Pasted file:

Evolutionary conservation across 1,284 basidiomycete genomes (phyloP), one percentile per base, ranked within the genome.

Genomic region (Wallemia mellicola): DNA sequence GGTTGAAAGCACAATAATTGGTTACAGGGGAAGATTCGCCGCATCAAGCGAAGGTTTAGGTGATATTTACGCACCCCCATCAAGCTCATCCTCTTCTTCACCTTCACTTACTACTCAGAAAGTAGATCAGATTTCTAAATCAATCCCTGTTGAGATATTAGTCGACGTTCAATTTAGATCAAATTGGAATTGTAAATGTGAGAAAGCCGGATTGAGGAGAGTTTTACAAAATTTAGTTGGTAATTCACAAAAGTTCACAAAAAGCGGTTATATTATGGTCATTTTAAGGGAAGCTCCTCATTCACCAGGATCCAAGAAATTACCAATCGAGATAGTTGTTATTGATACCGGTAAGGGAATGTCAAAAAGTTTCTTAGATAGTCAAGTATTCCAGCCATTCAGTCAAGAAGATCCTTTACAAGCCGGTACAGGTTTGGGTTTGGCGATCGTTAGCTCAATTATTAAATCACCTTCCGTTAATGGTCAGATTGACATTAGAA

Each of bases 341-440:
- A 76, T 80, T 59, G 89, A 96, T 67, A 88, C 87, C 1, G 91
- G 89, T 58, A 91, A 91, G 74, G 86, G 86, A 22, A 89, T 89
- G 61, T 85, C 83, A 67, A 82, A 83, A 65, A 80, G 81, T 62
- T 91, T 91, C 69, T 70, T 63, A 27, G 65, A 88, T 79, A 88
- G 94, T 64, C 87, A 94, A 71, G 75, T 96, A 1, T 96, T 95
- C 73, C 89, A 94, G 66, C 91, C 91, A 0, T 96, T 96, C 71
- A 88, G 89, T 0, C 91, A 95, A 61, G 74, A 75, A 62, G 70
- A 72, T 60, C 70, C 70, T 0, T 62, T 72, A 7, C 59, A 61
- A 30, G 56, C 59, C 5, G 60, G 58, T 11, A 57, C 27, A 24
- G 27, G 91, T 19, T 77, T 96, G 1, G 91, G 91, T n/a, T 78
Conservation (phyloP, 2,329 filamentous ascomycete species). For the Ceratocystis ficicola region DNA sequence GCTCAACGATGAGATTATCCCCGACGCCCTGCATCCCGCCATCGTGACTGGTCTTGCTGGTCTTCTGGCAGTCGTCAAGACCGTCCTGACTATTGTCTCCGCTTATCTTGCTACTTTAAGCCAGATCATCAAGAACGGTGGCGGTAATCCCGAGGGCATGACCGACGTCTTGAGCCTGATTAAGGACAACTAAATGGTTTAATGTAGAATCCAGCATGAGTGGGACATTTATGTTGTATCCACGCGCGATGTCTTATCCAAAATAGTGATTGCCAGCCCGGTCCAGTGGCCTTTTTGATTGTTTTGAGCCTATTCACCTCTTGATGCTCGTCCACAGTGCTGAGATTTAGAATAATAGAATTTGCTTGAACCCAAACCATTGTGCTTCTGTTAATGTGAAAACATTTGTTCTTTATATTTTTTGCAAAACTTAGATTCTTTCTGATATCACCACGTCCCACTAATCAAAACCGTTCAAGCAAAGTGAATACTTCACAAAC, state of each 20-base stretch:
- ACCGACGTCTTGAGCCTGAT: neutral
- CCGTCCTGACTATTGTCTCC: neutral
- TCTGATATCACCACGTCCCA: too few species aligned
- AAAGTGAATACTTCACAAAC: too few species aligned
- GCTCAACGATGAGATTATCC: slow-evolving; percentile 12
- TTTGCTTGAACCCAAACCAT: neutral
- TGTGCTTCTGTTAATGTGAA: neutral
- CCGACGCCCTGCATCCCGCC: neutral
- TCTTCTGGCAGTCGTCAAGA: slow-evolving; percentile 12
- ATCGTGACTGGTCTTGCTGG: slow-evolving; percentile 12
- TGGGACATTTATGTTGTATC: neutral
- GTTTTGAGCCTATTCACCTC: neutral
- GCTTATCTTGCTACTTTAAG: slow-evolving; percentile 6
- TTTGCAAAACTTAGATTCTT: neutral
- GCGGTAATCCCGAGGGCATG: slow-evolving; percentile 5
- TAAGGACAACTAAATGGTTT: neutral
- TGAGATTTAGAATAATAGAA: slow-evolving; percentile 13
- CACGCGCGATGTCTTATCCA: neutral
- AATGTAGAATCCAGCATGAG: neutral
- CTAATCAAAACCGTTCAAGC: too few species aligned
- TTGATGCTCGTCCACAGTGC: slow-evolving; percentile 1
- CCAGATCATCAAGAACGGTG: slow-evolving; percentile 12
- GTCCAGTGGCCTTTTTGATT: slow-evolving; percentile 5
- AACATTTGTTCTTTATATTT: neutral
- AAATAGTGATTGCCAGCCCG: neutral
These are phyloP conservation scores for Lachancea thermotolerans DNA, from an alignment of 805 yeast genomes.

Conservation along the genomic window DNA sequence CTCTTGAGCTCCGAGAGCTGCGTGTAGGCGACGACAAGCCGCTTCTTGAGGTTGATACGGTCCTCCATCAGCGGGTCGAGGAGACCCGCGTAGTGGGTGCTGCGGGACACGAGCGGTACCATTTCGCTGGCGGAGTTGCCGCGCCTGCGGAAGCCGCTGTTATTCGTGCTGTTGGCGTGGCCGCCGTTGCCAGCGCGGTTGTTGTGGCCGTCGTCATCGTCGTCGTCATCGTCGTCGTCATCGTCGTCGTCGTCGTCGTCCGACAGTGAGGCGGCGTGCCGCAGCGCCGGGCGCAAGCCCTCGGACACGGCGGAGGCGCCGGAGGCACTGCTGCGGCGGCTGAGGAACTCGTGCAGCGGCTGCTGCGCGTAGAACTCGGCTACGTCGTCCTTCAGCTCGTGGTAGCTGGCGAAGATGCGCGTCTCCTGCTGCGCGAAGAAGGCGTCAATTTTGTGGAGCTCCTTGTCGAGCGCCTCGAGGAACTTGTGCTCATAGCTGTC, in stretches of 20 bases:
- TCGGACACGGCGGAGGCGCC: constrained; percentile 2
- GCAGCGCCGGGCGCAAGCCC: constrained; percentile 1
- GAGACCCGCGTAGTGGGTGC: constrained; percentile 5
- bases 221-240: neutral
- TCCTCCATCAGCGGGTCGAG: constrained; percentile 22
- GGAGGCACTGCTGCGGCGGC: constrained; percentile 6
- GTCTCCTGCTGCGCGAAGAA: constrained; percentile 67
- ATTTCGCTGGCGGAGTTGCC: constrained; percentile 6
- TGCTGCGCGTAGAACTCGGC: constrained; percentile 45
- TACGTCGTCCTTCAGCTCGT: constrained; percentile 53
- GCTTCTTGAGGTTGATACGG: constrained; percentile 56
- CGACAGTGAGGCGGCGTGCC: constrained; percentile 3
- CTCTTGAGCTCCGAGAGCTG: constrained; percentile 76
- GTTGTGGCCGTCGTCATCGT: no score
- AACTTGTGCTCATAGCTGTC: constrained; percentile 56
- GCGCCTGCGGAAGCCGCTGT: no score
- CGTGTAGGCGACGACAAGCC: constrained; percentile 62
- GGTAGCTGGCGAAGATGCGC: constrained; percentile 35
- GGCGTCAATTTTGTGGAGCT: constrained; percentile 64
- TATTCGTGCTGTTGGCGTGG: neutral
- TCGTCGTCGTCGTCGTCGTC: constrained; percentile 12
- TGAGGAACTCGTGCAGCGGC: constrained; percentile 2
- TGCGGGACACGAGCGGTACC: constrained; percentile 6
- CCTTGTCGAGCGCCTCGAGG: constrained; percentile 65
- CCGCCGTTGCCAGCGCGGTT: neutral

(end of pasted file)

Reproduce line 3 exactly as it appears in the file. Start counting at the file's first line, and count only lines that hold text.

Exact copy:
Each of bases 341-440: